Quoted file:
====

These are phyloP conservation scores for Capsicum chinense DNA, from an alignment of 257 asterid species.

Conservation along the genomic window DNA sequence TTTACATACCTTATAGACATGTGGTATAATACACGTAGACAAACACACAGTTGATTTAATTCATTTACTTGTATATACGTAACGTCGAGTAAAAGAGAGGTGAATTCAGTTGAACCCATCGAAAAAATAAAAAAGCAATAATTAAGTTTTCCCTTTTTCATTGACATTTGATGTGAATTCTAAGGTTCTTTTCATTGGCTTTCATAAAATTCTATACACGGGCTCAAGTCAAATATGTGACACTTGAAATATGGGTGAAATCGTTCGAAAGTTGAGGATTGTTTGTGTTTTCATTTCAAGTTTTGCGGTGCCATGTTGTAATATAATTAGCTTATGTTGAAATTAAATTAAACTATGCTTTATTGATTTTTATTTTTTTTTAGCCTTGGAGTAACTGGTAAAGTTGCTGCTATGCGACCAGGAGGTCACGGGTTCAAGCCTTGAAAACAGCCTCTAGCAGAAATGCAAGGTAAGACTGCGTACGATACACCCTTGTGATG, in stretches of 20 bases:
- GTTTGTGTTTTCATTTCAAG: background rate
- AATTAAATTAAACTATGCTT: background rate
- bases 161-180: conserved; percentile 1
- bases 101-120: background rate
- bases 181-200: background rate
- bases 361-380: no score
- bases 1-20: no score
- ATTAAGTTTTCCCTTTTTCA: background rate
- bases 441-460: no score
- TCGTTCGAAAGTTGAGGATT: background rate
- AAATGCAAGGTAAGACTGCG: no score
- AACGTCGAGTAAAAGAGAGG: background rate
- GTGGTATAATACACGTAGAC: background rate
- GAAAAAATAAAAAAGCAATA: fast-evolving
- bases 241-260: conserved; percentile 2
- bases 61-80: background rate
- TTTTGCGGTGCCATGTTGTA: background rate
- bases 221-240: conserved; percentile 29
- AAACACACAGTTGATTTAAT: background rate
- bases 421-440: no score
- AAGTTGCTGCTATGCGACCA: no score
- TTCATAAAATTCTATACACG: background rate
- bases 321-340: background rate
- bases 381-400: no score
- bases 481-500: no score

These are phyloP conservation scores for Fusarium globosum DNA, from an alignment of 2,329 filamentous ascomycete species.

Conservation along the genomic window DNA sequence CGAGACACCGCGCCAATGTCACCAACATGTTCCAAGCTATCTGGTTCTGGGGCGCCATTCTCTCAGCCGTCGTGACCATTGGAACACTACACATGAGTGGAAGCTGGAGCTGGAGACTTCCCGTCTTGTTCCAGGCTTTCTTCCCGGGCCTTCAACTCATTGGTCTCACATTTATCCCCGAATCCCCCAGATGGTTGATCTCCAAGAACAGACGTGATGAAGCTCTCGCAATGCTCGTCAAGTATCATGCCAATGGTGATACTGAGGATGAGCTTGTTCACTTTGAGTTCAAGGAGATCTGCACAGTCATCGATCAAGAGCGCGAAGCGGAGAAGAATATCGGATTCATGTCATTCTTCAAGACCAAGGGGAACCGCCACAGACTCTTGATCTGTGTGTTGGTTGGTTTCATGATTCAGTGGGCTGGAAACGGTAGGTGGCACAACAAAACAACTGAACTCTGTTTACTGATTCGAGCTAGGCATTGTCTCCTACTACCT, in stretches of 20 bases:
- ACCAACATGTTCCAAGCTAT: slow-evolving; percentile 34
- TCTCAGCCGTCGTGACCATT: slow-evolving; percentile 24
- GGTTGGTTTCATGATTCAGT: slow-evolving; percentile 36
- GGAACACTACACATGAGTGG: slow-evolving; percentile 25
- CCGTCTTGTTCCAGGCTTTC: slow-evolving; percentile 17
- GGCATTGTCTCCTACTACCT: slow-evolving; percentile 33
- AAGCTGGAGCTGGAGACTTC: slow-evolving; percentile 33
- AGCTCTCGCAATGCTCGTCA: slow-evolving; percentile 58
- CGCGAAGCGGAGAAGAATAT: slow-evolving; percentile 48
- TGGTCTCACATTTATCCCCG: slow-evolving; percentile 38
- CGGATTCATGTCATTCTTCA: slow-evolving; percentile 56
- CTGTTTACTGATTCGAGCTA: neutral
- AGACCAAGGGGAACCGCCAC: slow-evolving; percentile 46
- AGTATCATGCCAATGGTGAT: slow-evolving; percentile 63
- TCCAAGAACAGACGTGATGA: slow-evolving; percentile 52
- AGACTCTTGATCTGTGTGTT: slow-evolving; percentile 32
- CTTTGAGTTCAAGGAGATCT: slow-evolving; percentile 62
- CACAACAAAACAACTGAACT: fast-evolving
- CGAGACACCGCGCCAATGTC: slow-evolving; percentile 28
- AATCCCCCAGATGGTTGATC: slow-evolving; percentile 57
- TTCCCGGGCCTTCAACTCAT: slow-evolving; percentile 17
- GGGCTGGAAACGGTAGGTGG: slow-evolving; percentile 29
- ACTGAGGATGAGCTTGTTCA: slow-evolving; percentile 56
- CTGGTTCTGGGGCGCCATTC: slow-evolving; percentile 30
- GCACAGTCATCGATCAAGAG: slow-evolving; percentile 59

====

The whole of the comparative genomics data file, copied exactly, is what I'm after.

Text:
These are phyloP conservation scores for Capsicum chinense DNA, from an alignment of 257 asterid species.

Conservation along the genomic window DNA sequence TTTACATACCTTATAGACATGTGGTATAATACACGTAGACAAACACACAGTTGATTTAATTCATTTACTTGTATATACGTAACGTCGAGTAAAAGAGAGGTGAATTCAGTTGAACCCATCGAAAAAATAAAAAAGCAATAATTAAGTTTTCCCTTTTTCATTGACATTTGATGTGAATTCTAAGGTTCTTTTCATTGGCTTTCATAAAATTCTATACACGGGCTCAAGTCAAATATGTGACACTTGAAATATGGGTGAAATCGTTCGAAAGTTGAGGATTGTTTGTGTTTTCATTTCAAGTTTTGCGGTGCCATGTTGTAATATAATTAGCTTATGTTGAAATTAAATTAAACTATGCTTTATTGATTTTTATTTTTTTTTAGCCTTGGAGTAACTGGTAAAGTTGCTGCTATGCGACCAGGAGGTCACGGGTTCAAGCCTTGAAAACAGCCTCTAGCAGAAATGCAAGGTAAGACTGCGTACGATACACCCTTGTGATG, in stretches of 20 bases:
- GTTTGTGTTTTCATTTCAAG: background rate
- AATTAAATTAAACTATGCTT: background rate
- bases 161-180: conserved; percentile 1
- bases 101-120: background rate
- bases 181-200: background rate
- bases 361-380: no score
- bases 1-20: no score
- ATTAAGTTTTCCCTTTTTCA: background rate
- bases 441-460: no score
- TCGTTCGAAAGTTGAGGATT: background rate
- AAATGCAAGGTAAGACTGCG: no score
- AACGTCGAGTAAAAGAGAGG: background rate
- GTGGTATAATACACGTAGAC: background rate
- GAAAAAATAAAAAAGCAATA: fast-evolving
- bases 241-260: conserved; percentile 2
- bases 61-80: background rate
- TTTTGCGGTGCCATGTTGTA: background rate
- bases 221-240: conserved; percentile 29
- AAACACACAGTTGATTTAAT: background rate
- bases 421-440: no score
- AAGTTGCTGCTATGCGACCA: no score
- TTCATAAAATTCTATACACG: background rate
- bases 321-340: background rate
- bases 381-400: no score
- bases 481-500: no score

These are phyloP conservation scores for Fusarium globosum DNA, from an alignment of 2,329 filamentous ascomycete species.

Conservation along the genomic window DNA sequence CGAGACACCGCGCCAATGTCACCAACATGTTCCAAGCTATCTGGTTCTGGGGCGCCATTCTCTCAGCCGTCGTGACCATTGGAACACTACACATGAGTGGAAGCTGGAGCTGGAGACTTCCCGTCTTGTTCCAGGCTTTCTTCCCGGGCCTTCAACTCATTGGTCTCACATTTATCCCCGAATCCCCCAGATGGTTGATCTCCAAGAACAGACGTGATGAAGCTCTCGCAATGCTCGTCAAGTATCATGCCAATGGTGATACTGAGGATGAGCTTGTTCACTTTGAGTTCAAGGAGATCTGCACAGTCATCGATCAAGAGCGCGAAGCGGAGAAGAATATCGGATTCATGTCATTCTTCAAGACCAAGGGGAACCGCCACAGACTCTTGATCTGTGTGTTGGTTGGTTTCATGATTCAGTGGGCTGGAAACGGTAGGTGGCACAACAAAACAACTGAACTCTGTTTACTGATTCGAGCTAGGCATTGTCTCCTACTACCT, in stretches of 20 bases:
- ACCAACATGTTCCAAGCTAT: slow-evolving; percentile 34
- TCTCAGCCGTCGTGACCATT: slow-evolving; percentile 24
- GGTTGGTTTCATGATTCAGT: slow-evolving; percentile 36
- GGAACACTACACATGAGTGG: slow-evolving; percentile 25
- CCGTCTTGTTCCAGGCTTTC: slow-evolving; percentile 17
- GGCATTGTCTCCTACTACCT: slow-evolving; percentile 33
- AAGCTGGAGCTGGAGACTTC: slow-evolving; percentile 33
- AGCTCTCGCAATGCTCGTCA: slow-evolving; percentile 58
- CGCGAAGCGGAGAAGAATAT: slow-evolving; percentile 48
- TGGTCTCACATTTATCCCCG: slow-evolving; percentile 38
- CGGATTCATGTCATTCTTCA: slow-evolving; percentile 56
- CTGTTTACTGATTCGAGCTA: neutral
- AGACCAAGGGGAACCGCCAC: slow-evolving; percentile 46
- AGTATCATGCCAATGGTGAT: slow-evolving; percentile 63
- TCCAAGAACAGACGTGATGA: slow-evolving; percentile 52
- AGACTCTTGATCTGTGTGTT: slow-evolving; percentile 32
- CTTTGAGTTCAAGGAGATCT: slow-evolving; percentile 62
- CACAACAAAACAACTGAACT: fast-evolving
- CGAGACACCGCGCCAATGTC: slow-evolving; percentile 28
- AATCCCCCAGATGGTTGATC: slow-evolving; percentile 57
- TTCCCGGGCCTTCAACTCAT: slow-evolving; percentile 17
- GGGCTGGAAACGGTAGGTGG: slow-evolving; percentile 29
- ACTGAGGATGAGCTTGTTCA: slow-evolving; percentile 56
- CTGGTTCTGGGGCGCCATTC: slow-evolving; percentile 30
- GCACAGTCATCGATCAAGAG: slow-evolving; percentile 59